Main content

How can I sleep better if I’m stressed or getting older?

We all know those sleepless nights that can happen when we’re stressed, and as we get older we also resign ourselves to waking early, and feeling tired and napping during the day.

But these problems are not inevitable – they’re down to changes in our hormones and body clock, but there are some things that can help.

One of the hormones associated with our daily rhythms is melatonin – which is released into our blood at night by the pineal gland in our brains, and helps to put us to sleep.

Its production is very sensitive to light.

As we get older, our body clock can get disturbed, and we tend to see melatonin peaking a bit earlier, and people wake up earlier.

Stress can also disturb our body clock and hormones.

However, the following regime may help:

  • Use an alarm clock to wake up at a regular time each day.
  • As soon as you wake up, open the curtains to get as much daylight as possible (or if it’s winter, try to get a daylight-coloured light bulb with plenty of blue wavelengths). The blue light in daylight helps tell your body clock that it is morning, and melatonin production is suppressed.
  • Have breakfast and, if you like it, caffeinated tea or coffee is fine. Try to get plenty of morning and afternoon sunlight and do 30 mins of exercise
  • No caffeine after 3pm. Caffeine stays in the blood for many hours, and stops you feeling sleepy.
  • Absolutely no afternoon napping!
  • There are certain foods said to contain melatonin, such as rice, banana, orange, pineapple, walnuts or sweetcorn. The scientific evidence on these is far from strong, but if you like them, there’s no harm in trying some!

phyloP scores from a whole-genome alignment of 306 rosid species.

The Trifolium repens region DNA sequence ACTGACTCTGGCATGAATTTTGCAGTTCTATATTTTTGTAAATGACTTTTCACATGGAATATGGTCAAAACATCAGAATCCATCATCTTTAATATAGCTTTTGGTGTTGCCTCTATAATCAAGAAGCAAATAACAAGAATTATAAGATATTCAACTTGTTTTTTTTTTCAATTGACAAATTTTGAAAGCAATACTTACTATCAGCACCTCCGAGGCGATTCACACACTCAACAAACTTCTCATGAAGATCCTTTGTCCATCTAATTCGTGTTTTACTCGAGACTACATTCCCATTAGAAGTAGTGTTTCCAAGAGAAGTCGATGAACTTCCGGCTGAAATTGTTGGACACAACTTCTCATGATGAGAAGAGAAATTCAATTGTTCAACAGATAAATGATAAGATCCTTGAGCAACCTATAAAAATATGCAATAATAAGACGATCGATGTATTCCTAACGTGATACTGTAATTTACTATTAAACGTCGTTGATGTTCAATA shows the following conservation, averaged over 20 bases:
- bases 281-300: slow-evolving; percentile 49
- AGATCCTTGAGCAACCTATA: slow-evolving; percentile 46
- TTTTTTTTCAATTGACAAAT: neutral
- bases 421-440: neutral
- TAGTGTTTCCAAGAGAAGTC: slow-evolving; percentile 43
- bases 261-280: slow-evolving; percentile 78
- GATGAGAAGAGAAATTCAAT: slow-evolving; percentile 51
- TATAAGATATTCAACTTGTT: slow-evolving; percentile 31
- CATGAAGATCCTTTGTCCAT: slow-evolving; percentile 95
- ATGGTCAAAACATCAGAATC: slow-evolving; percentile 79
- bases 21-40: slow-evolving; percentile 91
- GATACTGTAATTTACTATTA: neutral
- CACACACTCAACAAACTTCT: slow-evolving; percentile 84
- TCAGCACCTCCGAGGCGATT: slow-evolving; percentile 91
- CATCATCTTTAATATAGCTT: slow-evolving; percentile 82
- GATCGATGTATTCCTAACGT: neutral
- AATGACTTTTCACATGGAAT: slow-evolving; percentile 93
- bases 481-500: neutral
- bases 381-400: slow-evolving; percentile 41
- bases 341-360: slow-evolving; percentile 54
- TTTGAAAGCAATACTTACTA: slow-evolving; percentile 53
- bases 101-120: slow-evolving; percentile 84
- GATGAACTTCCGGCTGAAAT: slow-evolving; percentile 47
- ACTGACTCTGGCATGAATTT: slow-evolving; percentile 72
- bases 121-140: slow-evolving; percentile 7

• No alcohol after supper (and not too much with it). Alcohol disrupts sleep.
  • Dim your lights, and avoid the bluish light from computer screens or TV for about 2 hours before bedtime. The blue light can disrupt your body clock and melatonin production.
  • Try a hot bath 90 minutes before bedtime, and a warm milky drink at least an hour before bed. Our body temperature needs to drop slightly as we go to sleep (don’t have your thermostat in the bedroom too high), and a warm bath or even footbath seems to help with this.
  • Do not eat or drink after supper (apart from a little water if you are thirsty).
  • Absolute darkness in your bedroom (or wear an eye mask), and only go to bed when you start to feel sleepy.
  • If you can’t sleep after 20 minutes, get up and go to a different room. Don’t switch on bright lights, but try reading in dim light, or close your eyes and imagine sunbathing on a warm beach.
  • Whatever night’s sleep you’ve had, get up with the alarm the next morning and repeat. The evidence is that you will, over the weeks, start to sleep better.